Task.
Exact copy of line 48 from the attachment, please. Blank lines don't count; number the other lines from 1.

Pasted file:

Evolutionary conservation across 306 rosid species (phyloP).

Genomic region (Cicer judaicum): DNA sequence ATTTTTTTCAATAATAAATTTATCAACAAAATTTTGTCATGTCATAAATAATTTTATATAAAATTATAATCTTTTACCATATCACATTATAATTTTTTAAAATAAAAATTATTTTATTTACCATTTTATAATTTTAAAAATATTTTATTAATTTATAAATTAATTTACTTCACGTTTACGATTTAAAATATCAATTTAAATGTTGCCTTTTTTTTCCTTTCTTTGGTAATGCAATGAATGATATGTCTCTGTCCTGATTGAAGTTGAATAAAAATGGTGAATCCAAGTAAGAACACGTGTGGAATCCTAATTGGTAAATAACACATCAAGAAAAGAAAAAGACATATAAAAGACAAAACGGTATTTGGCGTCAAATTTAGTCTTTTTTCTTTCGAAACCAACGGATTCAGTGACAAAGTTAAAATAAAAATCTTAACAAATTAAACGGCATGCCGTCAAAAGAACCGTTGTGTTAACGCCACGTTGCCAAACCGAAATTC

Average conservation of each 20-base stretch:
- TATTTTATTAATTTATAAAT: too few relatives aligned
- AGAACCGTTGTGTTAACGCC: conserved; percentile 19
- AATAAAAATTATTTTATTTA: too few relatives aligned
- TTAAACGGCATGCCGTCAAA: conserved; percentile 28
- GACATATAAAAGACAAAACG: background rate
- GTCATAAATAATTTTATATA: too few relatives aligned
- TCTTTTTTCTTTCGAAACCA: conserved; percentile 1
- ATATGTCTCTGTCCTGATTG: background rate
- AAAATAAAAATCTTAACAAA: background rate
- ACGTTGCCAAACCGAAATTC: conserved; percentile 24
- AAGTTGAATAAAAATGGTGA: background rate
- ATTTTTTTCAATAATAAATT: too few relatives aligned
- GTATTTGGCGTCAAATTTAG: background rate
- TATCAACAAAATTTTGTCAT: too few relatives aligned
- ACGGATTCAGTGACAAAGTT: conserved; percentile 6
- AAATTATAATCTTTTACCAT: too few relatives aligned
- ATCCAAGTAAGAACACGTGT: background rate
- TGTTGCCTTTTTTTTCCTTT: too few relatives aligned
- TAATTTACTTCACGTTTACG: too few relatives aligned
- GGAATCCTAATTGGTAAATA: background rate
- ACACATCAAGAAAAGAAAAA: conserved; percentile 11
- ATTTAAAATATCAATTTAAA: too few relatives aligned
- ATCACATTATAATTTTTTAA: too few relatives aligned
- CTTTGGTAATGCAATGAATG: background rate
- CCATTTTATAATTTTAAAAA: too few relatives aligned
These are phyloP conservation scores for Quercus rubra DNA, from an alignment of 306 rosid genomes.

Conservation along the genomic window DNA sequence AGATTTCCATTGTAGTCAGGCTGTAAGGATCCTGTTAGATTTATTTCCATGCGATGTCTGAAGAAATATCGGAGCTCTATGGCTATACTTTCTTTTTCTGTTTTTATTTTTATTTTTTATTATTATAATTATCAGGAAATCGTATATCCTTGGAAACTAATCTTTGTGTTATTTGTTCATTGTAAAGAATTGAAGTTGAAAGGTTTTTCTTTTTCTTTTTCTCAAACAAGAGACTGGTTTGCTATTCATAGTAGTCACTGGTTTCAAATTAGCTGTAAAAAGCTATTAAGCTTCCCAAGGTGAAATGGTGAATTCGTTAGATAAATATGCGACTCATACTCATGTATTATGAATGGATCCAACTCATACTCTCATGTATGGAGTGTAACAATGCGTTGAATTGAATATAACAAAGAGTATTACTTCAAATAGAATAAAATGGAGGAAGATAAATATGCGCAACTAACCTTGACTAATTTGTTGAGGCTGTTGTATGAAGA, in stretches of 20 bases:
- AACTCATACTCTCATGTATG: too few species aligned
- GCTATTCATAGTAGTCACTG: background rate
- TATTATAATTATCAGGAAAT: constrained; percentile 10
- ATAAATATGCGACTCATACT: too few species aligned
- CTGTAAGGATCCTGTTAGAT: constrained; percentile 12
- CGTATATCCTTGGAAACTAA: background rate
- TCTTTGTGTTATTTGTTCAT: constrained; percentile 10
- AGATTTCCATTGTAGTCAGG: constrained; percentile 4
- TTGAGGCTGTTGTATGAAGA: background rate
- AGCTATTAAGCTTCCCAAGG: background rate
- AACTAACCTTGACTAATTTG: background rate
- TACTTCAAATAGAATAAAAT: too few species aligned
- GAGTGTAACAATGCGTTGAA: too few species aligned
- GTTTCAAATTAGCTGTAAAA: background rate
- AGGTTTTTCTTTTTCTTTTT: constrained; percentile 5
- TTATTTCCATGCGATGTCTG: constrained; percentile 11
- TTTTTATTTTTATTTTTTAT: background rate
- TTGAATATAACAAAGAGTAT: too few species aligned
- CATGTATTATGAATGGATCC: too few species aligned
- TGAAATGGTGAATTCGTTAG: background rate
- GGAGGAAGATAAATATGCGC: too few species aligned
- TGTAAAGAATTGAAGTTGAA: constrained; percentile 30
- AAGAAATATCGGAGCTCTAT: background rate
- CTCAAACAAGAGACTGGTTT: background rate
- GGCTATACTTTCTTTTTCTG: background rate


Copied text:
- TTGAATATAACAAAGAGTAT: too few species aligned